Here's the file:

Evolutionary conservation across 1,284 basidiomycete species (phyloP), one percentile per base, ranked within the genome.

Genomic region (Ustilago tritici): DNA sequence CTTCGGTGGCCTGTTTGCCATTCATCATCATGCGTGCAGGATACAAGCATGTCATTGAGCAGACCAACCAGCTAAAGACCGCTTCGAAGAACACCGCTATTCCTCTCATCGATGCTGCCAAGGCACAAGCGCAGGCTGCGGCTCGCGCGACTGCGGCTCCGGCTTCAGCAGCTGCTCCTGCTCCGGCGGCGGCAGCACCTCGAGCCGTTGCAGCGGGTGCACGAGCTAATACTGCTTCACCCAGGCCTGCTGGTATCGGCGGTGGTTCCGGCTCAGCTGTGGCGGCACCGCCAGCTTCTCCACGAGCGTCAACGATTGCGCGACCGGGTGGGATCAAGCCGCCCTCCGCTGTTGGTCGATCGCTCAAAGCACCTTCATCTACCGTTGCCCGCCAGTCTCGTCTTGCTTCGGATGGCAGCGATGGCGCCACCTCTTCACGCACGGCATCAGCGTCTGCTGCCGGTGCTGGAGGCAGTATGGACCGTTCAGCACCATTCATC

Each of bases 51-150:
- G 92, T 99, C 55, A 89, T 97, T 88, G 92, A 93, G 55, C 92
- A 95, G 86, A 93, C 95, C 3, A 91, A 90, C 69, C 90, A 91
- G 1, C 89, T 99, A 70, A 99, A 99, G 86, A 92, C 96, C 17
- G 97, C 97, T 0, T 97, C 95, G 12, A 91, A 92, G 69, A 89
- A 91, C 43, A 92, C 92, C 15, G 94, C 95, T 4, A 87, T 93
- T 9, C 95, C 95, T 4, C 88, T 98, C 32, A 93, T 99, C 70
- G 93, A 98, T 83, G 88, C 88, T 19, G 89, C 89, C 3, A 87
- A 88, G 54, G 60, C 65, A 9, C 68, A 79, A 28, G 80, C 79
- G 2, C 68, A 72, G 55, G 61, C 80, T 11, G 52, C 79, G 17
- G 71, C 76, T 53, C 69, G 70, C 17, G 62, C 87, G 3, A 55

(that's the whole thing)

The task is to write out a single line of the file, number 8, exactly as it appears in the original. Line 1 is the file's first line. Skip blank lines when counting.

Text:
- A 91, C 43, A 92, C 92, C 15, G 94, C 95, T 4, A 87, T 93